Hong Kong Jockey Club officials have sought to spark Australian government authorities into action over Sha Tin’s suspended quarantine status by not attending this week’s Magic Millions Gold Coast Yearling Sale but insist the move is not about “punishing” the country’s breeding industry.
The Jockey Club spent more than HK$16 million (A$2.6 million) on horses at last year’s January sale and planned on spending even more at this year’s auction, which begins on Wednesday.
Horse exports from Hong Kong to Australia were suspended in October following a decision from Australia’s Department of Agriculture and Water Resources (DAWR). Jockey Club officials believe they have not received sufficient clarification on the situation since.
Chief executive Winfried Engelbrecht-Bresges said the club would assess on a “month by month” basis whether to attend other Australian sales and may also withdraw simulcast meetings from Australia, a rich source of revenue for racing clubs down under.
“We’ve regretfully taken this step and we are not trying to punish the Australian industry, but there was no clear pathway or timeline,” Engelbrecht-Bresges said.
Part of the frustration for Jockey Club officials was what they perceived as a lack of recognition of the economic impact of yearling purchases for the Hong Kong International Sale and simulcast meetings.
“Our budget for Australia was, in total, around HK$40 million to HK$50 million, a significant increase on last year,” he said.
“But now we will have to look at other markets. We don’t want to do this and again I hope for understanding from our friends in the breeding industry. But if somebody tells us that this situation has no economic impact then we have to demonstrate that it does.”
The ban is only on exports from Hong Kong, so mostly affects horses due to be sent to retire or continue their racing career in Australia, but it resulted in Australian horses not competing at the 2017 Hong Kong International Races in December.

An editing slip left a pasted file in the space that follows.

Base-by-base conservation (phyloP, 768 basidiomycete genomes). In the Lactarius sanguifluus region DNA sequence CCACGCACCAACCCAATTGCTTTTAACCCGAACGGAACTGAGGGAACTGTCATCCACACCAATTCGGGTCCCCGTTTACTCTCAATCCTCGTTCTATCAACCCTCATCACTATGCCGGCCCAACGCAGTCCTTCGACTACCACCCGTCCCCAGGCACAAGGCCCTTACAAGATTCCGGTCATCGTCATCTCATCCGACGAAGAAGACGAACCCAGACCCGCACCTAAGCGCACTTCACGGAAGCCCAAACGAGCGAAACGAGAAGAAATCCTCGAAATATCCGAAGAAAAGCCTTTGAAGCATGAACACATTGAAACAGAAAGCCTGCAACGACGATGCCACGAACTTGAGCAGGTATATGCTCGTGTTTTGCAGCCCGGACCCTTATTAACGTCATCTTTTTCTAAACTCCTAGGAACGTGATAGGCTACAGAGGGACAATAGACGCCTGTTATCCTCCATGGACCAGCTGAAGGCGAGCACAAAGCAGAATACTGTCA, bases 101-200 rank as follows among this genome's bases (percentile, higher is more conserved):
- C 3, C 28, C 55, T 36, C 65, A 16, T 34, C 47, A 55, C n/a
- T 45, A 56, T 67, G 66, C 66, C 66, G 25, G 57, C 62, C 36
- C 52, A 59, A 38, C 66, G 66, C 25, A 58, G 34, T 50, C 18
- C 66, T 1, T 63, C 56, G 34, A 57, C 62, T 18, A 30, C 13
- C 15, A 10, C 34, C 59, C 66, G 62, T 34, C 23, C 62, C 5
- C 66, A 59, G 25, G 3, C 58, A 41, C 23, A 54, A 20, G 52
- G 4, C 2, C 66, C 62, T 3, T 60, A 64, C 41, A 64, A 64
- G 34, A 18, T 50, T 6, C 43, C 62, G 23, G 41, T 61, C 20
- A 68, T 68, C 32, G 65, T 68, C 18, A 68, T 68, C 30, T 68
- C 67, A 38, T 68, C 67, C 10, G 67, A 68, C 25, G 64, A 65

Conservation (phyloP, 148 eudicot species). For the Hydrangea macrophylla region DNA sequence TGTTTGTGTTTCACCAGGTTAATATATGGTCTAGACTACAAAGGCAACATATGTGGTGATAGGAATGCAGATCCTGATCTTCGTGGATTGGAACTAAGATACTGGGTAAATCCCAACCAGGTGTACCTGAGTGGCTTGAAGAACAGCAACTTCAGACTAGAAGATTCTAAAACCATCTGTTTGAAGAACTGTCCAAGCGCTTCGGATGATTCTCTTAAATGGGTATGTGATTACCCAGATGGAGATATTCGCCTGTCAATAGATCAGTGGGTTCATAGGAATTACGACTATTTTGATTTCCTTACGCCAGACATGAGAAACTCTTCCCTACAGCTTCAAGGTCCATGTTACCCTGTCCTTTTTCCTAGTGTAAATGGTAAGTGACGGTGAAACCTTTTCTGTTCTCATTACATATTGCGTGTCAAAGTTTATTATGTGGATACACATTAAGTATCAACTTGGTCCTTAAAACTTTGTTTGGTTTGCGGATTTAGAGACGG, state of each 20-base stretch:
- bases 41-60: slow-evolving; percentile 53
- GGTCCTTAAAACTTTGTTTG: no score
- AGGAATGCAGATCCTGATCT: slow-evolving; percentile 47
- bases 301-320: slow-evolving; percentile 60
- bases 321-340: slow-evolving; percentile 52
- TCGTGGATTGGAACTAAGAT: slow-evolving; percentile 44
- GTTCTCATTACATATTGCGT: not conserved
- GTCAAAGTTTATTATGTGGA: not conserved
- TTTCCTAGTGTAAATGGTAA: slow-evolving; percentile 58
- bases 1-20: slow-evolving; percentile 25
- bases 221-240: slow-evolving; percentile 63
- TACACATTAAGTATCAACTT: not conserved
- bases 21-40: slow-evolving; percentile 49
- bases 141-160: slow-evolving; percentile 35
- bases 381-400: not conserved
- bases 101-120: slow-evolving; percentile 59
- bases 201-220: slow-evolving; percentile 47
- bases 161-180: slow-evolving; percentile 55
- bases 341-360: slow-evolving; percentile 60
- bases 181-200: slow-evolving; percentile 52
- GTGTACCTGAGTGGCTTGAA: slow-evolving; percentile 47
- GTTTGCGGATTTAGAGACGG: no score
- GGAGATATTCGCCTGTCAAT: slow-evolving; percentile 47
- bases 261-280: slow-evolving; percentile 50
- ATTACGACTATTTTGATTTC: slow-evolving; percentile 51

The issue revolves around the “Equine Disease Free Zone” status of the exclusion zone surrounding, and transport to and from, the Jockey Club’s new mainland training centre at Conghua, which is due to open later this year.
Andrew Harding, the Jockey Club’s executive director of Racing Authority, said the club was still waiting for a questionnaire from the DAWR and indications were there might be no further contact until March.
“This (DAWR) decision was taken in September, we are now in January and there is still no concrete evidence of progress being made. As things stand now, it is impossible to predict when this will be resolved,” he said.
“The next step is for Australia to tell us what they want to know about the controls here? And what do they want to know about the controls on the equine disease free zone? Harding said.
“They have indicatedit won’t be until the end of March that they are able to produce a statement of what information they require they need to carry out their assessment.
“So if you take a line from that, how can anyone say with any confidence this is going to be resolved in the foreseeable future?
“We wanted to go to Magic Millions and it was a decision that was left to the very last moment We regret that this is necessary,” Harding said.
“It is not a reflection on the attitudes or efforts that have been made by the Australian industry, far from it, but under the circumstances, there really is no alternative.”